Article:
The kitchen has large fixed work surfaces that are as low as possible while still allowing knee space. A rolling stool will be purchased so that assistants can also work comfortably in the kitchen. The stove has a ceramic cooktop. Electrical outlets are numerous and accessible. Their placement has been carefully planned to prevent kitchen appliance electrical cords from crossing over the stove, which may be hot. The kitchen sink was lowered to place it at the same height as the work space. Dishes can be unloaded onto the surface above the dishwasher, to the left of the sink. Cabinets are equipped with easy sliding drawers. Upper cabinets can be raised and lowered by remote control.
Low fixed-height work surfaces were chosen in order to work as effectively as possible with impaired arm function (it is difficult for Susanne to use her hands when her shoulders are raised). Adjustable-height work surfaces need edging for the controls, which raise the work surface about 25 cm. Work surfaces are as flat as possible in order to be able to slide things rather than having to lift them while simultaneously turning the wheelchair; even the corner is designed for knee space. The space under the sink is designed for knee access, but even though the sink is shallow, it encroaches on the space below the bench. Susanne has chosen to prioritize low counters since she uses the dishwasher for essentially everything. She rinses the dishes, places them on the counter, moves over and then puts them in the dishwasher. Not a drop of water is spilled on the floor.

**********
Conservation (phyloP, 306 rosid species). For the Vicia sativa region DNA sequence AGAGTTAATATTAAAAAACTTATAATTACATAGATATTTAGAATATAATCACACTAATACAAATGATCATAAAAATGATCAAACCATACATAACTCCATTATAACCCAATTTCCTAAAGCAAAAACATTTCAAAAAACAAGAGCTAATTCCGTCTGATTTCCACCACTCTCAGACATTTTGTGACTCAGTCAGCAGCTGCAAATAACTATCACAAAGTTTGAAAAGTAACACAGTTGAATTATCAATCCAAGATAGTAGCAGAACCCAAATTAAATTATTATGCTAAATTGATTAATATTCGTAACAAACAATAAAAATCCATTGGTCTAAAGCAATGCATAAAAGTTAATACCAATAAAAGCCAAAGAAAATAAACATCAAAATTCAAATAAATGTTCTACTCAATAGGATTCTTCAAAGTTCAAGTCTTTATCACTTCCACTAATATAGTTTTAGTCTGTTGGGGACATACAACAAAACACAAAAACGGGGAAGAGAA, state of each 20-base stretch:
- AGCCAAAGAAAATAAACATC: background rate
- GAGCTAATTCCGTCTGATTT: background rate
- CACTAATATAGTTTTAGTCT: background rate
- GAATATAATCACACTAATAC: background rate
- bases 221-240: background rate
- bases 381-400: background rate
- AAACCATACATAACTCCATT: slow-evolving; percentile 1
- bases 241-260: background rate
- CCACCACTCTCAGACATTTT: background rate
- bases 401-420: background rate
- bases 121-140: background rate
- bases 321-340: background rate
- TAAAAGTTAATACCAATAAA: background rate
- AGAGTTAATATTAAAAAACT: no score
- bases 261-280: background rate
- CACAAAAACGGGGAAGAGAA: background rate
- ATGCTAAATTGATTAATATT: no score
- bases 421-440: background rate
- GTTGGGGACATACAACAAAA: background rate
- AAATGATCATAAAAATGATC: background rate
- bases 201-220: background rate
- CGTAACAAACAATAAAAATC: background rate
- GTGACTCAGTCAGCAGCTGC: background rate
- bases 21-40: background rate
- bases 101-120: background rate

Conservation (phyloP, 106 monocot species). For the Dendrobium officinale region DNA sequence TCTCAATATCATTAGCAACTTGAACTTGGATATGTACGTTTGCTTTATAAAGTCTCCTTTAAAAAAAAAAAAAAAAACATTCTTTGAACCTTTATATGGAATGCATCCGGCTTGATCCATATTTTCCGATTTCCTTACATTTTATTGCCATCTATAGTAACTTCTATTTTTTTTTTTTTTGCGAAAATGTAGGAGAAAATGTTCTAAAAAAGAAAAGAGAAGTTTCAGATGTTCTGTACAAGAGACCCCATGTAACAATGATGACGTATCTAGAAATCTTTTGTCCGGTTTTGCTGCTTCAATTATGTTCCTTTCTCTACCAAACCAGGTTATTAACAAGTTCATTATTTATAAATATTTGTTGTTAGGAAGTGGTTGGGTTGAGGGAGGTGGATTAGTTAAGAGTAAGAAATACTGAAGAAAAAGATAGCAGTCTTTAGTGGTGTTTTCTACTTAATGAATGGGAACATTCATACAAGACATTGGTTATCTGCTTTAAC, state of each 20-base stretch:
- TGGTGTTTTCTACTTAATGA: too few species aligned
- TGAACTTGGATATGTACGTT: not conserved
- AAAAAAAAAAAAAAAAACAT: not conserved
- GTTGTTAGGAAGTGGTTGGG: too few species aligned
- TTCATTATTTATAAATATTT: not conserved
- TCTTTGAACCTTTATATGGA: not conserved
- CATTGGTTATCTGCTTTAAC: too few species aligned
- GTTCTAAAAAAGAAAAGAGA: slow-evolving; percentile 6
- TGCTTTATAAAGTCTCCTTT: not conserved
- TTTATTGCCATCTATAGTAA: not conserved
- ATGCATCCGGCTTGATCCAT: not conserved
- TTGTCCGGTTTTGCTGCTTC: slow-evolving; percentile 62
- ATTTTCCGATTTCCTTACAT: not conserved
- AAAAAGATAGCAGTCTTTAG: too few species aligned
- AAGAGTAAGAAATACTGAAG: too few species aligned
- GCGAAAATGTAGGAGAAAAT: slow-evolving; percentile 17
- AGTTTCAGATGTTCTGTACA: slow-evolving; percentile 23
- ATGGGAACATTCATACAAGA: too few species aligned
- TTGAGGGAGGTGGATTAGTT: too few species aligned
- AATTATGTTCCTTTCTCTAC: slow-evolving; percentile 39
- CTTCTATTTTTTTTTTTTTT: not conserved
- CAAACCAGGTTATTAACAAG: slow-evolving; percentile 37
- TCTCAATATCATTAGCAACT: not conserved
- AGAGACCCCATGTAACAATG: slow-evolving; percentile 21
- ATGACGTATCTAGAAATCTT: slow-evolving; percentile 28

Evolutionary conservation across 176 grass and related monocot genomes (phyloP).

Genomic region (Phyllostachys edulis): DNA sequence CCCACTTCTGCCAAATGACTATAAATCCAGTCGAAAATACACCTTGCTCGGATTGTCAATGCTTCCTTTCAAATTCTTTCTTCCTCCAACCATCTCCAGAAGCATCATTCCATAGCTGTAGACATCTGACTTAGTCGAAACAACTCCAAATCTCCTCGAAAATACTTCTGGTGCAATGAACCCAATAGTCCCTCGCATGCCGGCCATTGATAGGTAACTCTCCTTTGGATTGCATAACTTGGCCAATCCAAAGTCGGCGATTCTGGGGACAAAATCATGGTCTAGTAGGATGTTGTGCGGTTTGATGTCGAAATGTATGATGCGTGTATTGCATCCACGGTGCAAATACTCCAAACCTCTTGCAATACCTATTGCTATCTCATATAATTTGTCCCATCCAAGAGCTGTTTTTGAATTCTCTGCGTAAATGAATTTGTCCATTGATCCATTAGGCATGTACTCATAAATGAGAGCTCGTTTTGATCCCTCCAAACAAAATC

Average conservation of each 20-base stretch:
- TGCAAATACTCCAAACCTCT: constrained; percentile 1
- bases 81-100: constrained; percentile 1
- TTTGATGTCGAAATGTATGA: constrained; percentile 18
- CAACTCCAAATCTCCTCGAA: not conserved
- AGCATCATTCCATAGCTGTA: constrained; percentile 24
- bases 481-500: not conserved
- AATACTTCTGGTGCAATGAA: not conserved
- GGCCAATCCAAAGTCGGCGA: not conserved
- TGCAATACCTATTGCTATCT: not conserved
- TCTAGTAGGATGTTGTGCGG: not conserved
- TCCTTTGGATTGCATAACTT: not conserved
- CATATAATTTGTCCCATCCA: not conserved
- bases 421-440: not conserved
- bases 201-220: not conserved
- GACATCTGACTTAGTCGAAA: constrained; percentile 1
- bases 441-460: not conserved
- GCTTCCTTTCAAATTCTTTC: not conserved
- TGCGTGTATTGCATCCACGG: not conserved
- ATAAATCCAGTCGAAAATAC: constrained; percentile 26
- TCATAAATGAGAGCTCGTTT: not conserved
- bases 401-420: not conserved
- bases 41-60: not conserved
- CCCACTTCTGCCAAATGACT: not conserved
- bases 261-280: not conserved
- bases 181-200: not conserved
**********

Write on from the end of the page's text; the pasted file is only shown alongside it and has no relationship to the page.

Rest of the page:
Don’t rely on architectural drawings; take your own measurements because there is often a discrepancy.
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IAB is not producing acessible kitchens anymore. A company selling accessible mitchens is Granberg, www.granberg.se (last checked May 2017).
This tip is from 2005